...and the internet enables you to find the answer! Actually, the library would have too, but one has to GO there and know where to look.
I've long been fascinated by a quote that Chemnitz attributed to Chrysostom about the Sacred Scriptures:
When you shall see the wicked heresy, which is the army of the Antichrist, standing in the holy places of the church, then let those who are in Judea head for the mountains, that is, those who are Christians should head for the Scriptures. For the true Judea is Christendom, and the mountains are the Scriptures of the prophets and apostles, as it is written, 'Her foundations are in the holy mountains.' But why should all Christians at this time head for the Scriptures? Because in this period in which heresy has taken possession of the churches there can be no proof of true Christianity nor any other refuge for Christians who want to know the truth of the faith except the divine Scriptures. Earlier we showed in many ways which is the church of Christ, and which heathenism. But now there is for those who want to know which is the true church of Christ no way to know it except only through the Scriptures. Why? Because heresy has everything just like the church. How, then, will any who wants to know which is the true church of Christ know it in the midst of this great confusion resulting from this similarity, except only through the Scriptures?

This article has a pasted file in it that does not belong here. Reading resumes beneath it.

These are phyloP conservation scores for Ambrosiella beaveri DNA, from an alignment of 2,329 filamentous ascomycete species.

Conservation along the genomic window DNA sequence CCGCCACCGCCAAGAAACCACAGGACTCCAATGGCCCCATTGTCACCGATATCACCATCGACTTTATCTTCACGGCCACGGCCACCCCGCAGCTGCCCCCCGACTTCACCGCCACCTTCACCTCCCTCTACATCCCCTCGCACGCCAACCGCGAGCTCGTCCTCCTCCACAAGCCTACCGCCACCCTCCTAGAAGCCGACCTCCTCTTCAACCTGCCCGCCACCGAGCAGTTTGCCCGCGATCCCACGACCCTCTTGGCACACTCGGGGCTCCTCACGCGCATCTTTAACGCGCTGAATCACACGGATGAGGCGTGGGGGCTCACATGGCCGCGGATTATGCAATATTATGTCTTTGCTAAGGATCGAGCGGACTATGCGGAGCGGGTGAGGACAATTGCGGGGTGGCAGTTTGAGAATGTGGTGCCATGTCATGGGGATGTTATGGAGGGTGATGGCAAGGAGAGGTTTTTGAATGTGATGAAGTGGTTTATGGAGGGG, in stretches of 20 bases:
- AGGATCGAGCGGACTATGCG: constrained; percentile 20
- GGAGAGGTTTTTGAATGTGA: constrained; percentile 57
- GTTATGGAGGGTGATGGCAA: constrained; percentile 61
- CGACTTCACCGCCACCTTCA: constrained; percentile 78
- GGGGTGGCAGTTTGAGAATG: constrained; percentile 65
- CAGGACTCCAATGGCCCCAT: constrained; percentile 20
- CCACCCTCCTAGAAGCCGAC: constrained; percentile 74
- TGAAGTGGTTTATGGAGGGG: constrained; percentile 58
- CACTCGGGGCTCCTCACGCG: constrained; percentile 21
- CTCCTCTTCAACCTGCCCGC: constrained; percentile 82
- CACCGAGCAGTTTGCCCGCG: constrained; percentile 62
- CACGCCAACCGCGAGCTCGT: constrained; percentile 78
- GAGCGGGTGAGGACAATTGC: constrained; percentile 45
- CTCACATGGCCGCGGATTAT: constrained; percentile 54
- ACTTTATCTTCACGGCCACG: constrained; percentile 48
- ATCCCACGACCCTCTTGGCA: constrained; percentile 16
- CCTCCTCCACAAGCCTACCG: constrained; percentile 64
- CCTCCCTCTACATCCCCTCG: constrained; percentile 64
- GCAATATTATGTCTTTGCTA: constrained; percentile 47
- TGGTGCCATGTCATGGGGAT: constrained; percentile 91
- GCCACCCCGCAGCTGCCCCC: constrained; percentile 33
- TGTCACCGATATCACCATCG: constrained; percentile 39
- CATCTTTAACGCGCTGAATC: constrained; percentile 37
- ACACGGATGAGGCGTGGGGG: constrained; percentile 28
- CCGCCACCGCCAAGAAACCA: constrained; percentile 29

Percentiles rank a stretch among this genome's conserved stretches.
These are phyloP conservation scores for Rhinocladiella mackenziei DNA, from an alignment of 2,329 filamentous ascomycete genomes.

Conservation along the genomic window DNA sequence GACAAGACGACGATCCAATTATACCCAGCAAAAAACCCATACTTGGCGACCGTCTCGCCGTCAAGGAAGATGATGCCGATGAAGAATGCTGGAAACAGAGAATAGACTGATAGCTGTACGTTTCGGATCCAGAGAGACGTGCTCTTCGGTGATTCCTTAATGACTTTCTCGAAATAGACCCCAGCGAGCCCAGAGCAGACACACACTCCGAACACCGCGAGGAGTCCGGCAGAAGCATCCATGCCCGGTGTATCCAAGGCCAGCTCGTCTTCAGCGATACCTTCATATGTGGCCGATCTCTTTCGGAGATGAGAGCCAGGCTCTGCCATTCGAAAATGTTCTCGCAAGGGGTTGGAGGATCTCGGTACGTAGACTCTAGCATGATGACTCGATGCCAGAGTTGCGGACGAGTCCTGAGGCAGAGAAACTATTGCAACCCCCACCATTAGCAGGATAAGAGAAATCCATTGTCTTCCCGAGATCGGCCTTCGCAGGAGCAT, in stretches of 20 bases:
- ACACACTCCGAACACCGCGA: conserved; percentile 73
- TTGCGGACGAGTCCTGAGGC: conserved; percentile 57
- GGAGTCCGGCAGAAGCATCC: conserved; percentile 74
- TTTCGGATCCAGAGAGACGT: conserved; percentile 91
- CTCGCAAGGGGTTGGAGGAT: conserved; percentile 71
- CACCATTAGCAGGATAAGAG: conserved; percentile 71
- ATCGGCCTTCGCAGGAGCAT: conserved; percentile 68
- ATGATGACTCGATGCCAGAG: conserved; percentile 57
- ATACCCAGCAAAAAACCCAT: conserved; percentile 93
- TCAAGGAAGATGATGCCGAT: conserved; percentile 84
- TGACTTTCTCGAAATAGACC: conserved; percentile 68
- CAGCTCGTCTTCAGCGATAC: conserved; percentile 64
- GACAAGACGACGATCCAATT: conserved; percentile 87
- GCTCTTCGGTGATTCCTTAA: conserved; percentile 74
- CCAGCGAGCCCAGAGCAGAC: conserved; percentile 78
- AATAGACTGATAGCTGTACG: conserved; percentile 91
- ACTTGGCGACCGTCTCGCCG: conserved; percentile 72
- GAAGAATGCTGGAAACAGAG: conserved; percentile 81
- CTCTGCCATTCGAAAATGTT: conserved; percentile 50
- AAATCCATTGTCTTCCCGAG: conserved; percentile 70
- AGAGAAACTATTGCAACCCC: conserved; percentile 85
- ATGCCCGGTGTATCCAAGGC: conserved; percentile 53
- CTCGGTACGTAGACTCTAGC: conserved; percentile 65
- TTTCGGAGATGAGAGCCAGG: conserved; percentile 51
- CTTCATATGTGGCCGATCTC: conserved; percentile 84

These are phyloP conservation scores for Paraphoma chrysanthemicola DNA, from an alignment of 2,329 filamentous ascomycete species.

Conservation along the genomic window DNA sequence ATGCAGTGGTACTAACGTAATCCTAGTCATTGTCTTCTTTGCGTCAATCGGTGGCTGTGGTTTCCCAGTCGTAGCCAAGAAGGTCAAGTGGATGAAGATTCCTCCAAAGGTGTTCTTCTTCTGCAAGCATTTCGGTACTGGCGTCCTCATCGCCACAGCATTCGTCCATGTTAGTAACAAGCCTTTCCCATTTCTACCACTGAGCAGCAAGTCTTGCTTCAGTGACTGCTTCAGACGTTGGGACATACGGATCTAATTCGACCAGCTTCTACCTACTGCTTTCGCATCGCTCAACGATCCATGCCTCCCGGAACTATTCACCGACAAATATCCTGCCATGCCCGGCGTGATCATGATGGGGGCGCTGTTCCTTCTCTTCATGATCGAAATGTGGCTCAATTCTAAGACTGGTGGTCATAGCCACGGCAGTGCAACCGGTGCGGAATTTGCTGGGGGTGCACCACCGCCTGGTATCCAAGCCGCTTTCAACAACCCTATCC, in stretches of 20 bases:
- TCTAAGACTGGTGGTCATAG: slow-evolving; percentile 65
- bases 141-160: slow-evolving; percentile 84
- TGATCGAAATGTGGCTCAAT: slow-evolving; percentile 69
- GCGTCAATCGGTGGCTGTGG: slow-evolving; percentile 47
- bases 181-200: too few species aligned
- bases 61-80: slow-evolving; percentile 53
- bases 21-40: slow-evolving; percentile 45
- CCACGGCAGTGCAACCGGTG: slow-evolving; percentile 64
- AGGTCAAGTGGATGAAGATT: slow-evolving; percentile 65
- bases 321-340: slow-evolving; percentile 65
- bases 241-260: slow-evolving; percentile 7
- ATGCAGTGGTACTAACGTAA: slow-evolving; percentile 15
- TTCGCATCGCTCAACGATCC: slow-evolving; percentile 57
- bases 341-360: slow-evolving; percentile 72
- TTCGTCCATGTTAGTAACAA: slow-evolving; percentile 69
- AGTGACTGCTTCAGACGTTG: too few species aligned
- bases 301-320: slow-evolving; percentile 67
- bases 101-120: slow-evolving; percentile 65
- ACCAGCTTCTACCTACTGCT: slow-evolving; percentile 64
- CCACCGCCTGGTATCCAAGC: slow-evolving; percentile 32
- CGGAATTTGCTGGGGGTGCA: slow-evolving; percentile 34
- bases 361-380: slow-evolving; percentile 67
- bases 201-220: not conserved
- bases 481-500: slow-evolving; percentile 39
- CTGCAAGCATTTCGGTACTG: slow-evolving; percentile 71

This is called Homily 49. It actually comes from an interesting work. It was known as Opus Imperfectum, A Commentary on Matthew. You can read it in PG 56 (p. 748, 749) in Google Books. Chemnitz does reproduce the work pretty faithfully. In the middle ages, it was indeed attributed to Chrysostom, and Aquinas thought highly of the work. He once remarked that he'd rather have the rest of this commentary (it's Imperfectum because it has massive parts AWOL), than be the mayor of Paris (well, who would want to be the mayor of Paris these days? Kyrie eleison!!!). Pope Nicholas I (d. 867) thought it was from Chrysostom's hand. It was Erasmus who demonstrated that this was NOT written by Chrysostom. Oden notes that there's an odd interplay between the figurative and the literal in the work, and some slight Arianizing tendencies (sometimes these passages were expunged - I doubt Thomas ever saw them).
But finally, mystery solved. If CPH wants to footnote the passage accurately in Examen, it has a reference!